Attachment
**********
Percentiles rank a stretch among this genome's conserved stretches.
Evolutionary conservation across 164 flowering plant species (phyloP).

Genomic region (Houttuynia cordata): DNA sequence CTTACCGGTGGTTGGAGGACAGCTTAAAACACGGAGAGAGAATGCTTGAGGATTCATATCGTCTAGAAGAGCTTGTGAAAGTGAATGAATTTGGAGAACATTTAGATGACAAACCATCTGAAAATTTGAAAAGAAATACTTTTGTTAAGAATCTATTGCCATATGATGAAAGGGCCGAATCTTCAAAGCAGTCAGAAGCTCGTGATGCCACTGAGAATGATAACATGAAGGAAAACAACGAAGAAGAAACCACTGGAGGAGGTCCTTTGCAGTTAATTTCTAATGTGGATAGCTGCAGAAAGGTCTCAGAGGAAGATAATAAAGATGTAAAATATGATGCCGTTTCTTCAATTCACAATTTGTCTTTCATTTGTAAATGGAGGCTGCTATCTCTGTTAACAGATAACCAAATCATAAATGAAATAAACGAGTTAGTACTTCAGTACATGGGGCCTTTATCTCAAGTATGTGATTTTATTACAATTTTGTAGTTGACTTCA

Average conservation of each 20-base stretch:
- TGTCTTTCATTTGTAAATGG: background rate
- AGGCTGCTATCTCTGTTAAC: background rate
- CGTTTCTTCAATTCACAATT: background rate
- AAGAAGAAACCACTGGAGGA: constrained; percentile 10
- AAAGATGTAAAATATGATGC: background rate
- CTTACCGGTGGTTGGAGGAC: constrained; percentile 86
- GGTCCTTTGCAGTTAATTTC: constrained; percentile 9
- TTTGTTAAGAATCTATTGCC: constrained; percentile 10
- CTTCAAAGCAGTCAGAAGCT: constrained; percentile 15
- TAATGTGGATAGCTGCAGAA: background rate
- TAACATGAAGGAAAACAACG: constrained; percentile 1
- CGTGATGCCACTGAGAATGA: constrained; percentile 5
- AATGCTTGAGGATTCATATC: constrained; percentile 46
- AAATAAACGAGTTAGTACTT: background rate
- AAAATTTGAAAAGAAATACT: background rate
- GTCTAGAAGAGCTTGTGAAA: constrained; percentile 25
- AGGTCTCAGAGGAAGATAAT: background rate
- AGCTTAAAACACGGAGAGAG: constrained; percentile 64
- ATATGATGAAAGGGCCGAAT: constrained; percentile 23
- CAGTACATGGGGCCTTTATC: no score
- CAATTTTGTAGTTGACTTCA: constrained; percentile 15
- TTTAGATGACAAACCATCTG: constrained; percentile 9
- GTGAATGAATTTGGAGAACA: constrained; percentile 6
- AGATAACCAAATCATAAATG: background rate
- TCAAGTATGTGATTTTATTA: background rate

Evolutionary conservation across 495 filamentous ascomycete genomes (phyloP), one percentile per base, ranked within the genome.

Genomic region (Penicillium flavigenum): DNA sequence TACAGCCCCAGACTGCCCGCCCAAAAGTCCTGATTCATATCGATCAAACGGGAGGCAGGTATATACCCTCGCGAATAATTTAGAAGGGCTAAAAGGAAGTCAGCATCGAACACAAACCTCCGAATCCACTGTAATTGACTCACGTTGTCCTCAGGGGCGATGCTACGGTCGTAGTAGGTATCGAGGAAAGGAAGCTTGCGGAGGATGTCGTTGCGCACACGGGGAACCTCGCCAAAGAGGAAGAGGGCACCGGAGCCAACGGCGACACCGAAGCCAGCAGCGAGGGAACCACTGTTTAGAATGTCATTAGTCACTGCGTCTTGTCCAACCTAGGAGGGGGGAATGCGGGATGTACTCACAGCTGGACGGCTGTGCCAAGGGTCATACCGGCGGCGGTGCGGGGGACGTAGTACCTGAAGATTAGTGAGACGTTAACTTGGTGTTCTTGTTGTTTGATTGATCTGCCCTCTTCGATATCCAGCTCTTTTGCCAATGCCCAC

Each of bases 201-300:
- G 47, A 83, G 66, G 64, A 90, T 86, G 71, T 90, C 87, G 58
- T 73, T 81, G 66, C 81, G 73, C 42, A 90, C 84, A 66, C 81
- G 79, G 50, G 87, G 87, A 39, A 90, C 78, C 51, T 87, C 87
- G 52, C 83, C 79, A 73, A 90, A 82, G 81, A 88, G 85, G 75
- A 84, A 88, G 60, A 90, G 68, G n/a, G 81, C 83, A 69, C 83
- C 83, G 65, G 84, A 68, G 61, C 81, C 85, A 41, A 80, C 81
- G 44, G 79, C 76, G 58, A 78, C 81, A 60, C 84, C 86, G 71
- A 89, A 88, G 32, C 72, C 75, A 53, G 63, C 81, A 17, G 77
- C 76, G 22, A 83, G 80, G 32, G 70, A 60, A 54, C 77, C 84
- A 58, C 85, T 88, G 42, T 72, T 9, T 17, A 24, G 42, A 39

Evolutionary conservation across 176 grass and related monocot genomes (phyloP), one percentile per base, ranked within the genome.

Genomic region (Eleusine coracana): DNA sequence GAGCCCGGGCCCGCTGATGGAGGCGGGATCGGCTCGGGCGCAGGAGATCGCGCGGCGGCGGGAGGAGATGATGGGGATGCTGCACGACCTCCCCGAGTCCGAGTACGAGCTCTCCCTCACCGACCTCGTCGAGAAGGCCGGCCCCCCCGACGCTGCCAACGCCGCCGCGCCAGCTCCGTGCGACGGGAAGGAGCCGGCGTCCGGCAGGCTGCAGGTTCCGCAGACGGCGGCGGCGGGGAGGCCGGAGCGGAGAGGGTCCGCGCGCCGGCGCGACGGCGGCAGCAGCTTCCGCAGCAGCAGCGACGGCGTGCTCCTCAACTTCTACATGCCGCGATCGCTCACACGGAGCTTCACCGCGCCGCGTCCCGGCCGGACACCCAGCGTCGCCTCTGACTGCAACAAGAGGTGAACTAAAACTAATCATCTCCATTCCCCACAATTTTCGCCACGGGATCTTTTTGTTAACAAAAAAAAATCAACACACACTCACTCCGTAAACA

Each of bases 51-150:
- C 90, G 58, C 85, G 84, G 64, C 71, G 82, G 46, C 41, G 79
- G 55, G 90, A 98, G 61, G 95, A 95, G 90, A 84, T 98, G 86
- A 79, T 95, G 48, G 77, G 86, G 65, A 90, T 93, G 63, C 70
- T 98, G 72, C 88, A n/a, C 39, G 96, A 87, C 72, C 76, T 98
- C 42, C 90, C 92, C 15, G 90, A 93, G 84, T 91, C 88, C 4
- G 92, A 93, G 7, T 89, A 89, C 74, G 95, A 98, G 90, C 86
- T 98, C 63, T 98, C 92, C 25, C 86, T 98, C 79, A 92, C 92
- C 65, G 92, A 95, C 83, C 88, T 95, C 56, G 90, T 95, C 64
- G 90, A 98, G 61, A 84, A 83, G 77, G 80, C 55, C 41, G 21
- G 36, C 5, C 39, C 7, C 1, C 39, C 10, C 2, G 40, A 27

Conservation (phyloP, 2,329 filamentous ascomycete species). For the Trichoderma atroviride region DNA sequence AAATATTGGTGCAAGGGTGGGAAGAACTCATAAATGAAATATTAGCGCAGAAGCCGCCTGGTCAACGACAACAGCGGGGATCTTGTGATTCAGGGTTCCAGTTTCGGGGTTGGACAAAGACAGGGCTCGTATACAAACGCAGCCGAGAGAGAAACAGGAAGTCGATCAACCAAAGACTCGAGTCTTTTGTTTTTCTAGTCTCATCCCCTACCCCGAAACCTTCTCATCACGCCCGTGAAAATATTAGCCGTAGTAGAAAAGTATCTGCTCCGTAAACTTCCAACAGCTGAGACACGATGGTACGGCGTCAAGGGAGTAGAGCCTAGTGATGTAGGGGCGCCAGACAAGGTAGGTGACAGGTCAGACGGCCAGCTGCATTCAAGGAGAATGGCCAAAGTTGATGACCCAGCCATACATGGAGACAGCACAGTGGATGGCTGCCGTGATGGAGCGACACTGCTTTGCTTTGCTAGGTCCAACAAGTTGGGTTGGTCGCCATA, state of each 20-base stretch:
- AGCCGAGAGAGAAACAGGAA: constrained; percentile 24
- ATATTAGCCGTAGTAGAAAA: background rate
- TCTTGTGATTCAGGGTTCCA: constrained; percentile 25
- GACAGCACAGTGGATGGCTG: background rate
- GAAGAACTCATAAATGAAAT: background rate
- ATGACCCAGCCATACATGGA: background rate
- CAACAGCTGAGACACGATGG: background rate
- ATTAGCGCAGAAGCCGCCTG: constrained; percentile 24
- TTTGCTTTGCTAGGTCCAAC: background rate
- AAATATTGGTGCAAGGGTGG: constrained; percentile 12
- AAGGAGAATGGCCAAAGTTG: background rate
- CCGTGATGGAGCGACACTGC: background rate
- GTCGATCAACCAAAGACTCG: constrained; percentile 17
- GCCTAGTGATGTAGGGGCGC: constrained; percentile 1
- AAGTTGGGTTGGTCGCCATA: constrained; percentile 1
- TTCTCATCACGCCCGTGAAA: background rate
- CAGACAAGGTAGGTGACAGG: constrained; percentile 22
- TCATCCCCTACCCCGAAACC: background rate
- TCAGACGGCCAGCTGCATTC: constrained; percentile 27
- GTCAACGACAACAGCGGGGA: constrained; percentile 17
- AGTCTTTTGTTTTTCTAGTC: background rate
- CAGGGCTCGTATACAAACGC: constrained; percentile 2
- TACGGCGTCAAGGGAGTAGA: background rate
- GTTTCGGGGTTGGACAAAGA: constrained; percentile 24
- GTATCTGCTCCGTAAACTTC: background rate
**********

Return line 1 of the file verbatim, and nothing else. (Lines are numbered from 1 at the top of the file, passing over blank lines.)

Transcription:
Percentiles rank a stretch among this genome's conserved stretches.